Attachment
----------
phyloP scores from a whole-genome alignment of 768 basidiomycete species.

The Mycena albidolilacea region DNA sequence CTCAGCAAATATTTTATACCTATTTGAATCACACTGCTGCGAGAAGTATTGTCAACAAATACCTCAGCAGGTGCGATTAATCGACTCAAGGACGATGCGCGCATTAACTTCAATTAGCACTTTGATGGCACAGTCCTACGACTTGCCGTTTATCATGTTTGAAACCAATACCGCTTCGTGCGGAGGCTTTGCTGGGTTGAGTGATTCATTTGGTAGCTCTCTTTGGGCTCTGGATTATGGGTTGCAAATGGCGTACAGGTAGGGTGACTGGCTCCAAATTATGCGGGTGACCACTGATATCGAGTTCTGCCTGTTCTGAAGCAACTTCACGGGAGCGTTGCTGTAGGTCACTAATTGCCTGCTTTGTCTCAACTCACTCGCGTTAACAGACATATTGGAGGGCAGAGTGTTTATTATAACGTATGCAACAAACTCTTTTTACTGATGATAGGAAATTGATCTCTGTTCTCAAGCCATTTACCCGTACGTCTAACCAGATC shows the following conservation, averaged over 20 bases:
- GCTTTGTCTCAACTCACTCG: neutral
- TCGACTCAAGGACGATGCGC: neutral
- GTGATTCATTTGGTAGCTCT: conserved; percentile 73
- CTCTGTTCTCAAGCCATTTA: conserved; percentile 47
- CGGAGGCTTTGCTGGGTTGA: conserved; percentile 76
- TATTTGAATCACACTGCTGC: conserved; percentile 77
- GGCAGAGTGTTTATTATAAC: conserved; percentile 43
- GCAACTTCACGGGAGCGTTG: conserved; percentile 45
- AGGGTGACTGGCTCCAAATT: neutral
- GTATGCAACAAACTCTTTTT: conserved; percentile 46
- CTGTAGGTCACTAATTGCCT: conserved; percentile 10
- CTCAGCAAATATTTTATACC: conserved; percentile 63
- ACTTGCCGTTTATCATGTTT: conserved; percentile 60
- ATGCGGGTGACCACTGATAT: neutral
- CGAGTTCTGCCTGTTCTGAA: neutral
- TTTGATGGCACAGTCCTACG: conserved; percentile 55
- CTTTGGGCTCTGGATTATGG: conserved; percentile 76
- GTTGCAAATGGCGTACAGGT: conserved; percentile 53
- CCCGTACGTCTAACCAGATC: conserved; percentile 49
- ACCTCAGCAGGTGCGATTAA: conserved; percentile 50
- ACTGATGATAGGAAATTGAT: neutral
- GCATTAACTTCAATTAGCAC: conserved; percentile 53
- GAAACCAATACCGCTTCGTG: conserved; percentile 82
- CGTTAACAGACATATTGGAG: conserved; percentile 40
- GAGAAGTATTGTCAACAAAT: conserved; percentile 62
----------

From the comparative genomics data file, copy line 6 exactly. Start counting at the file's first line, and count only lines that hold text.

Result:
- CTCTGTTCTCAAGCCATTTA: conserved; percentile 47